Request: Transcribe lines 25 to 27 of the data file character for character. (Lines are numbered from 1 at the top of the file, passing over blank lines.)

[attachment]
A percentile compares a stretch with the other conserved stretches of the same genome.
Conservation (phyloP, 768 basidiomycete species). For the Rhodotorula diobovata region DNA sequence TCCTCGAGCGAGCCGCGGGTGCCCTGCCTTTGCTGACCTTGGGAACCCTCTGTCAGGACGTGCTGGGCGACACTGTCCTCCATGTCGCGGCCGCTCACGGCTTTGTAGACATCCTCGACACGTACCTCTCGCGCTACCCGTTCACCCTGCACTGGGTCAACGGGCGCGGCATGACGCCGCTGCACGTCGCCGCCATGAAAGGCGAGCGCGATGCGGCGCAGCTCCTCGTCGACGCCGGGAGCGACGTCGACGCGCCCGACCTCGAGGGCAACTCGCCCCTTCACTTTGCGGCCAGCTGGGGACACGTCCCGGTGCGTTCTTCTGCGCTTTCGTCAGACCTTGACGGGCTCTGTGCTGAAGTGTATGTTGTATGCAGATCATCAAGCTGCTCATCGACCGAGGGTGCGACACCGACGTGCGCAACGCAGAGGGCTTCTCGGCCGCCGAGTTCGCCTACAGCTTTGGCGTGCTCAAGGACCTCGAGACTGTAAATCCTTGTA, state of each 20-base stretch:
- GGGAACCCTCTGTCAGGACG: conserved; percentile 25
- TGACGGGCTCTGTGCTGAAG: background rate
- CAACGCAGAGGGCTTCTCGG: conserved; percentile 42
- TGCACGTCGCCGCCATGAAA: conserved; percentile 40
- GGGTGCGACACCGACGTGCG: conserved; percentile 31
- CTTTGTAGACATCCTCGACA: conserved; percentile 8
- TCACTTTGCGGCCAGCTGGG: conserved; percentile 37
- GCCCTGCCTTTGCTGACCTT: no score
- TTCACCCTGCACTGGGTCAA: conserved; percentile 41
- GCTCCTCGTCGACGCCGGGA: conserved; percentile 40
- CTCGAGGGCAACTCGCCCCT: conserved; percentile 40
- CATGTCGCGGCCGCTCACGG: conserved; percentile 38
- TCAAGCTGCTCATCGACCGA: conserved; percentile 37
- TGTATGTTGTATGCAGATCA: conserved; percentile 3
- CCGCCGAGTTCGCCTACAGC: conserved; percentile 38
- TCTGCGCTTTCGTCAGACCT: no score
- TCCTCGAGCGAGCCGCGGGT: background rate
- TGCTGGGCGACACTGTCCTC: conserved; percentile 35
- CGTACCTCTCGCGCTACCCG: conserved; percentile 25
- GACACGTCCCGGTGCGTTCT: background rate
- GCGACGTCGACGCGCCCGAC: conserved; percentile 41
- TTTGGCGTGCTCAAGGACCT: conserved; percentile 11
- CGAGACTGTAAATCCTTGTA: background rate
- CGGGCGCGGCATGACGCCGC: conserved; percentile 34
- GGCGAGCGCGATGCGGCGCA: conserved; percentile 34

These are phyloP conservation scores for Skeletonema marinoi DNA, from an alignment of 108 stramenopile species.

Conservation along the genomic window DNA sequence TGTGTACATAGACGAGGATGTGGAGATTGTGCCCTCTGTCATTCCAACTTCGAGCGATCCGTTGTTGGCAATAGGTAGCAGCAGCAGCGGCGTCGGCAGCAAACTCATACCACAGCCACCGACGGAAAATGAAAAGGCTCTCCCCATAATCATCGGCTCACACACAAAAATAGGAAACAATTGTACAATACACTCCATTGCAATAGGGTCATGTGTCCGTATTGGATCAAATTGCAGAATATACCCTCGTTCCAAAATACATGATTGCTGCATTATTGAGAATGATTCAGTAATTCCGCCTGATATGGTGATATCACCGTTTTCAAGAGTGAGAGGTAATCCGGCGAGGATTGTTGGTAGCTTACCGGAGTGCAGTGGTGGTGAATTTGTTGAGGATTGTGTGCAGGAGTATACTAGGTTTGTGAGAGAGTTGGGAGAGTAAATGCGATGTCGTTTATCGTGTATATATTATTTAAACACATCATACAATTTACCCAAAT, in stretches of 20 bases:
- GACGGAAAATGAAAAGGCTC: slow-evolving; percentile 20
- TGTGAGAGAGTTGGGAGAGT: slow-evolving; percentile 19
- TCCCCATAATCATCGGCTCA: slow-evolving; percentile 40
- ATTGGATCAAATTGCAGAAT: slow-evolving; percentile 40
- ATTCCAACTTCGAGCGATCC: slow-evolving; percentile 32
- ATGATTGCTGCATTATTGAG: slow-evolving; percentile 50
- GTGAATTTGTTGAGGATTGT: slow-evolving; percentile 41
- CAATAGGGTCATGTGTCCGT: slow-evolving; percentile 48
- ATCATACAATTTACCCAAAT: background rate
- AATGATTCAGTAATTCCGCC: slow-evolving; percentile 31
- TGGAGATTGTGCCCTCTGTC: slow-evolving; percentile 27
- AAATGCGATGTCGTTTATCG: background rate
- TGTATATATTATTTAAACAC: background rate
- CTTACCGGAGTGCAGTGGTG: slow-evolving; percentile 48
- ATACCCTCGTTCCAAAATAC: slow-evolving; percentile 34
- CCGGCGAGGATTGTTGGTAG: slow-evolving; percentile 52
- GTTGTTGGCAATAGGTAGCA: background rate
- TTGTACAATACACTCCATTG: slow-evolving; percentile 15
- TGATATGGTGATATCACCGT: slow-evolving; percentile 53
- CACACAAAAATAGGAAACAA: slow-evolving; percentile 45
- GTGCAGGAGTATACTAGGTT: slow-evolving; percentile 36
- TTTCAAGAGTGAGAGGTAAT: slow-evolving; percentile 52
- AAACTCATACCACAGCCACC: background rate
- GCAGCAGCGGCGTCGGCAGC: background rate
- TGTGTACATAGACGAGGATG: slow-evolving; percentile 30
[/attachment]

- CGAGACTGTAAATCCTTGTA: background rate
- CGGGCGCGGCATGACGCCGC: conserved; percentile 34
- GGCGAGCGCGATGCGGCGCA: conserved; percentile 34